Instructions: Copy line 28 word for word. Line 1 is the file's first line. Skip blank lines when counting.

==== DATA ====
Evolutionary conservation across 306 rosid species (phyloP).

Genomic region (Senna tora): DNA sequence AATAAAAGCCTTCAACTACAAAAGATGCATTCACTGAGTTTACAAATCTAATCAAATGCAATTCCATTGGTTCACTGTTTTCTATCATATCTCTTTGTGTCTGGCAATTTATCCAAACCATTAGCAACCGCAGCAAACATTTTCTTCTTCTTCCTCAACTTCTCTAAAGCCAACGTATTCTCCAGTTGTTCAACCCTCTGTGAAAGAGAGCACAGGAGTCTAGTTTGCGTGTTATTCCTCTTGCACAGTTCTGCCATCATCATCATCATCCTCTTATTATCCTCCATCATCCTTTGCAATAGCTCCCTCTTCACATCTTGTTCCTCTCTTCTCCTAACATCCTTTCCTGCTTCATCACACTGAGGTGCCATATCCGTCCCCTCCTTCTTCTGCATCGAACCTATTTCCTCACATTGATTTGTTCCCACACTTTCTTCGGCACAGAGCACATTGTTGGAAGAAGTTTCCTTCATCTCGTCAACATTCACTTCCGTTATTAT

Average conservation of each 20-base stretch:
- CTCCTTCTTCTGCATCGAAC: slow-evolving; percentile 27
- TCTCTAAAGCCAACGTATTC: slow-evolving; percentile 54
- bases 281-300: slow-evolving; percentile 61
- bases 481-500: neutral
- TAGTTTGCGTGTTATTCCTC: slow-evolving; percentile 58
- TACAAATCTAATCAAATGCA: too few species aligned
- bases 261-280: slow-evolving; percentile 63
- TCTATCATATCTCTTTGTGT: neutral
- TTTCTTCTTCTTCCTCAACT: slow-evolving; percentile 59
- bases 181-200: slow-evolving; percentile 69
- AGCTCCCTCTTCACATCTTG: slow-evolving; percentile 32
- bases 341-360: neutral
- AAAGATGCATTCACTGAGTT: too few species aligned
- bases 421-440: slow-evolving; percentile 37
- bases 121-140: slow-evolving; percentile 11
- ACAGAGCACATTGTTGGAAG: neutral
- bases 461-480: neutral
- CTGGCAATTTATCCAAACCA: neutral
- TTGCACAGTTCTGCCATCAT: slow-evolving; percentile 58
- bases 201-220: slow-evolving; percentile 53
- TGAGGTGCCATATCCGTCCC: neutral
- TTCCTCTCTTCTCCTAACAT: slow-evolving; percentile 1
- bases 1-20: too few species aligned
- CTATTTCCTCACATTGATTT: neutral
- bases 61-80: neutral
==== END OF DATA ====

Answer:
- bases 61-80: neutral